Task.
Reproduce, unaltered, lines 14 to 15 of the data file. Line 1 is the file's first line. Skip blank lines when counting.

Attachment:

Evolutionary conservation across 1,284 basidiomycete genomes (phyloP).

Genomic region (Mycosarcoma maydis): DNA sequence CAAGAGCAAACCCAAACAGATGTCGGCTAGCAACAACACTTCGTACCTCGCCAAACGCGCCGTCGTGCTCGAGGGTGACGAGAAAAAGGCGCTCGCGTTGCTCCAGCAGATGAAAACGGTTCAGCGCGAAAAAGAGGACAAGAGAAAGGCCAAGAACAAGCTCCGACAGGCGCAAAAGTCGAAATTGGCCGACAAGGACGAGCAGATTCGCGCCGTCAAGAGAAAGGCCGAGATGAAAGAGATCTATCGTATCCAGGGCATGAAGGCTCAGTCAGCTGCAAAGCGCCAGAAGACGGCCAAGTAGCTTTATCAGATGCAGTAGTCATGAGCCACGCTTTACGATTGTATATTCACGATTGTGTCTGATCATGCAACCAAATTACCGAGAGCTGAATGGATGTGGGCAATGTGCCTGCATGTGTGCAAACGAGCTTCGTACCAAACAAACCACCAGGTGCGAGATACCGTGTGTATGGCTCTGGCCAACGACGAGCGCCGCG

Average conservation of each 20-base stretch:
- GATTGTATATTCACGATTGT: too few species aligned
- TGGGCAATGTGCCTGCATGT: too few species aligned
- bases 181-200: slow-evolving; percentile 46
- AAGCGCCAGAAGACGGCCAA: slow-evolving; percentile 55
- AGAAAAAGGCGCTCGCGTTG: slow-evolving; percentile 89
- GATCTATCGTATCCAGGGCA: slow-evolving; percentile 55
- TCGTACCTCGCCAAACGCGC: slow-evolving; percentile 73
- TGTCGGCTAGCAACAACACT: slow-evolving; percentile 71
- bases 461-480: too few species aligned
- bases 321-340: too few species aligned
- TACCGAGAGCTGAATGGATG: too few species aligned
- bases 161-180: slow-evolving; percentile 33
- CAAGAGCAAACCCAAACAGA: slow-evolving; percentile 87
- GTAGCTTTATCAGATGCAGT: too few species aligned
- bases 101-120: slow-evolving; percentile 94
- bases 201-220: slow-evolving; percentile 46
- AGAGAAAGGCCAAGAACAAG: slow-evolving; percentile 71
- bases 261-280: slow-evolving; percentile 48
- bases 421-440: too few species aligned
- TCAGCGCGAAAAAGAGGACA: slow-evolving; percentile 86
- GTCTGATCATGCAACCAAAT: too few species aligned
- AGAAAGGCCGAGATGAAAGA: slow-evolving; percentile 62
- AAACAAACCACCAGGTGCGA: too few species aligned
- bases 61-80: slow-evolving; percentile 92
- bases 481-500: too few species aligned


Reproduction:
- TACCGAGAGCTGAATGGATG: too few species aligned
- bases 161-180: slow-evolving; percentile 33